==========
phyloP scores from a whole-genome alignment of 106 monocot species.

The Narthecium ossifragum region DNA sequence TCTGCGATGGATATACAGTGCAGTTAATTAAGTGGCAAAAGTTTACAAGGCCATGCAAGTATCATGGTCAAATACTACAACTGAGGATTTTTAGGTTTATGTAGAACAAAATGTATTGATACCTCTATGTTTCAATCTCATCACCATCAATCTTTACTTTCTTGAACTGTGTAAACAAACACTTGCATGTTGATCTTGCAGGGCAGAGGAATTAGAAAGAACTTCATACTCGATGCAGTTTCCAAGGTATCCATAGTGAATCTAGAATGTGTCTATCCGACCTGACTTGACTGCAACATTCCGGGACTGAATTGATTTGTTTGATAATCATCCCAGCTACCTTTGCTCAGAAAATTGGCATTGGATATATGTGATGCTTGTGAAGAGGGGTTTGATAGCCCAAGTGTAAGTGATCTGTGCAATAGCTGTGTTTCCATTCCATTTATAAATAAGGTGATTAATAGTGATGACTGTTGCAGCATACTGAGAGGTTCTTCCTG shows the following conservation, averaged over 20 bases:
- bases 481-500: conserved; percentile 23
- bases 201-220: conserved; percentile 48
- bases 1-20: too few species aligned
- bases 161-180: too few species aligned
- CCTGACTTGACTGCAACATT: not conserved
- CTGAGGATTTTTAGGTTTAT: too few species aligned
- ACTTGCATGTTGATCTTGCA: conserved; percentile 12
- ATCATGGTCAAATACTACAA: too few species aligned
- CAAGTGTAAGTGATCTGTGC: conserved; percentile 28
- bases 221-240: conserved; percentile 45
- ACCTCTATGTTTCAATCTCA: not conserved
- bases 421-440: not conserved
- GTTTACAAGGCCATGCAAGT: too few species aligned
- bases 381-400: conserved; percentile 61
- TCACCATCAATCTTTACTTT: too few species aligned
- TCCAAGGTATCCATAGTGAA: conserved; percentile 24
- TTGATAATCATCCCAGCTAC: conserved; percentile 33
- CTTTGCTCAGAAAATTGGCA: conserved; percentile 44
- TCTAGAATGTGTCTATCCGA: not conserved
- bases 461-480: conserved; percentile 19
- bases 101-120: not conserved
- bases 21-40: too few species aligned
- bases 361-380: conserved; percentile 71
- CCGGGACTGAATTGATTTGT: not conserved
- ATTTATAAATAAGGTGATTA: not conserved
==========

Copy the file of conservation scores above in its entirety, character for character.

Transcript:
phyloP scores from a whole-genome alignment of 106 monocot species.

The Narthecium ossifragum region DNA sequence TCTGCGATGGATATACAGTGCAGTTAATTAAGTGGCAAAAGTTTACAAGGCCATGCAAGTATCATGGTCAAATACTACAACTGAGGATTTTTAGGTTTATGTAGAACAAAATGTATTGATACCTCTATGTTTCAATCTCATCACCATCAATCTTTACTTTCTTGAACTGTGTAAACAAACACTTGCATGTTGATCTTGCAGGGCAGAGGAATTAGAAAGAACTTCATACTCGATGCAGTTTCCAAGGTATCCATAGTGAATCTAGAATGTGTCTATCCGACCTGACTTGACTGCAACATTCCGGGACTGAATTGATTTGTTTGATAATCATCCCAGCTACCTTTGCTCAGAAAATTGGCATTGGATATATGTGATGCTTGTGAAGAGGGGTTTGATAGCCCAAGTGTAAGTGATCTGTGCAATAGCTGTGTTTCCATTCCATTTATAAATAAGGTGATTAATAGTGATGACTGTTGCAGCATACTGAGAGGTTCTTCCTG shows the following conservation, averaged over 20 bases:
- bases 481-500: conserved; percentile 23
- bases 201-220: conserved; percentile 48
- bases 1-20: too few species aligned
- bases 161-180: too few species aligned
- CCTGACTTGACTGCAACATT: not conserved
- CTGAGGATTTTTAGGTTTAT: too few species aligned
- ACTTGCATGTTGATCTTGCA: conserved; percentile 12
- ATCATGGTCAAATACTACAA: too few species aligned
- CAAGTGTAAGTGATCTGTGC: conserved; percentile 28
- bases 221-240: conserved; percentile 45
- ACCTCTATGTTTCAATCTCA: not conserved
- bases 421-440: not conserved
- GTTTACAAGGCCATGCAAGT: too few species aligned
- bases 381-400: conserved; percentile 61
- TCACCATCAATCTTTACTTT: too few species aligned
- TCCAAGGTATCCATAGTGAA: conserved; percentile 24
- TTGATAATCATCCCAGCTAC: conserved; percentile 33
- CTTTGCTCAGAAAATTGGCA: conserved; percentile 44
- TCTAGAATGTGTCTATCCGA: not conserved
- bases 461-480: conserved; percentile 19
- bases 101-120: not conserved
- bases 21-40: too few species aligned
- bases 361-380: conserved; percentile 71
- CCGGGACTGAATTGATTTGT: not conserved
- ATTTATAAATAAGGTGATTA: not conserved